Cayuga Medical Center Nurses Attempt Unionization
A group of nurses at Cayuga Medical Center are attempting to join the Service Employees International Union, the largest healthcare union in the country, due to issues with respect for nurses, patient safety and quality of care, according to complaints by nurses.
Scott Marsland, an emergency nurse at Cayuga Medical Center and a family nurse practitioner, said the unionization effort at CMC partially stemmed from a lack of respect for the nurses.
Marsland said that December 2014 was the first time in decades that employees at CMC did not get a bonus. That same year, the CEO of CMC got a $71,000 bonus, the CFO got a $29,000 bonus and the VP for Medical Affairs got a $42,000 bonus, Marsland said.
Another issue that is causing the nurses to unionize is understaffing, Marsland said. In a survey conducted by the group attempting to unionize, which was given in March 2016 to 54 nurses who support the unionization effort, 66 percent said in the past year they had worked more than 10 times without enough staff to safely care for patients.
“If a hospital wants to save money, one of the easiest things for the hospital to do is to cut back on nursing care,” Marsland said. Hospitals often push for a higher patient to nurse ratio and with fewer nurses caring for a greater amount of patients, Marsland explained, and as a result patients receive poorer care.
CMC is against the nurses unionizing. According to Marsland, on May 2, there will be a federal hearing with the National Labor Relations Board for the ways nurses claim CMC has violated federal law during the unionization process. These disputed actions worked to intimidate nurses from joining the union by preferential treatment for those that are opposed to it, and even trying to fire employees who are a part of it, Marsland said.
Robert Forrant, a professor of history at the University of Massachusetts at Lowell and former union business agent, spoke of the benefits of unionization.
“If you look at the hospitals where there are nurses’ unions, the wages and benefits are always better universally than where there are no unions,” Forrant said.
A study done by the Department of Labor Statistics analyzed the difference of compensation between unionized and nonunionized workers. It said unionized workers in 2011 got paid on average $23.02 an hour whereas nonunionized workers only got paid $19.51.
Nurses’ unions also provide benefits to patient safety and mortality, according to a 2004 study done by Michael Ash of UMass Amherst and Jean Ann Seago of The University of California, San Francisco. This study said patients at hospitals with unionized nurses have 5.5 percent lower heart attack mortality than those at non-unionized hospitals.
However, some nurses at CMC don’t want to unionize. A per diem nurse from CMC who does not wish to be named due to worry about judgment from peers is against unionizing. She has worked at unionized hospitals in the past as support staff and is against unionizing because of her belief that unions treat people as a part of a group and not as individuals.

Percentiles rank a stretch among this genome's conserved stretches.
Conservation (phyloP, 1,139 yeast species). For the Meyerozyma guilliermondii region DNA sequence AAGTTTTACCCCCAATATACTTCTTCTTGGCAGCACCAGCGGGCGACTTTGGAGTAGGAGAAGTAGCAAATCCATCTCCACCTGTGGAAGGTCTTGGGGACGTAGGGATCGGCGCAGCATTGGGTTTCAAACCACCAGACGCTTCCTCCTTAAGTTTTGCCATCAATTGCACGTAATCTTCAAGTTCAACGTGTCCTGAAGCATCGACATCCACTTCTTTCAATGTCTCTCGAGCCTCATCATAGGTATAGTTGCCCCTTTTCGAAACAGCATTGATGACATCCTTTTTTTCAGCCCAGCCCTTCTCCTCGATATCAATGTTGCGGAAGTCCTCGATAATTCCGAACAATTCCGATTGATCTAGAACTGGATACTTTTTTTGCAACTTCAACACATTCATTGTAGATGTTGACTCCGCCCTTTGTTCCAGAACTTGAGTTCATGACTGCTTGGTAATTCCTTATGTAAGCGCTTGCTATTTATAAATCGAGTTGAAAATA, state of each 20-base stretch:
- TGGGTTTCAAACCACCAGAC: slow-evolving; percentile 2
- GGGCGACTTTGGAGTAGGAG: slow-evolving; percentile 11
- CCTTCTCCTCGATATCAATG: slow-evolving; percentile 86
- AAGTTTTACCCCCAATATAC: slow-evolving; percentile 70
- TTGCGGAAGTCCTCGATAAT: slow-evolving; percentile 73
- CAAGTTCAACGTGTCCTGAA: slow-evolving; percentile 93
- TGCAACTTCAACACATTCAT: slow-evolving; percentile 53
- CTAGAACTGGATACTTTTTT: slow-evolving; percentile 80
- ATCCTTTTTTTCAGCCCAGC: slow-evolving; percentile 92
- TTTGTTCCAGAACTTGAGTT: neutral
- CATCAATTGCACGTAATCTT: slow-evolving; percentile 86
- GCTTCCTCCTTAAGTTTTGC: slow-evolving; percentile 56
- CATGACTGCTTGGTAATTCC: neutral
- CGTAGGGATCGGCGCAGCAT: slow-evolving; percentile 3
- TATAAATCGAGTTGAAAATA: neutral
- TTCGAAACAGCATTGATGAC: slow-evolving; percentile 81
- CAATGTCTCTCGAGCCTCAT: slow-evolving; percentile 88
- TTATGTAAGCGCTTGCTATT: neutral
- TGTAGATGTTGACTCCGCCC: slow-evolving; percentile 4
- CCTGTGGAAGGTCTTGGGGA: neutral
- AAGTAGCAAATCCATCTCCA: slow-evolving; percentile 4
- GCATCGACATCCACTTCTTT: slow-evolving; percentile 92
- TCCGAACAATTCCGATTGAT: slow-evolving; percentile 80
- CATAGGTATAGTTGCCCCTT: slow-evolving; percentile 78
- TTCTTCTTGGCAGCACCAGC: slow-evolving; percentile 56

When coming to work at CMC 12 years ago, she “was glad they weren’t unionized, in the sense that any promotional type things I got would be based on the merits of the type of work that I do myself,” this nurse said.
Additionally, this nurse believes that if the hospital was unionized, there would be less flexibility with her bosses when it comes to time off. She gave an example of when her brother was sick with cancer and she decided to spend his last few months with him, making her unable to work. Her boss understood and once she got back after two months, her job was still there for her. She believes that if the hospital were unionized she would have likely lost her job.
“Generally in a unionized setting, you work the days that you’re supposed to work even if you can’t work them, and if you need to take time off you call in and take time off,” this nurse said.
In the case of a family emergency, this system would not help her, she said.
Additionally, Forrant said, unionized nurses have to pay dues to their union. If the hospital were unionized, all workers would be forced to be a part of the union as part of their contract.
In order for CMC nurses to join the Service Employees International Union, over 70 percent of employees must be “on card,” or have signed their support of the union, before they go to an actual vote, said Marsland.
Marsland said right now over 50 percent of nurses are on card for the union, but they are not yet to 70 percent. Marsland also said if they do not get up to 70 percent by May, the cards reset and have to be resigned, starting the process over again.
Cayuga Medical Center failed to respond when asked for comment.
Sophie Johnson is a freshman journalism major who listens to a lot of Pete Seeger in her spare time. You can email her at firstname.lastname@example.org.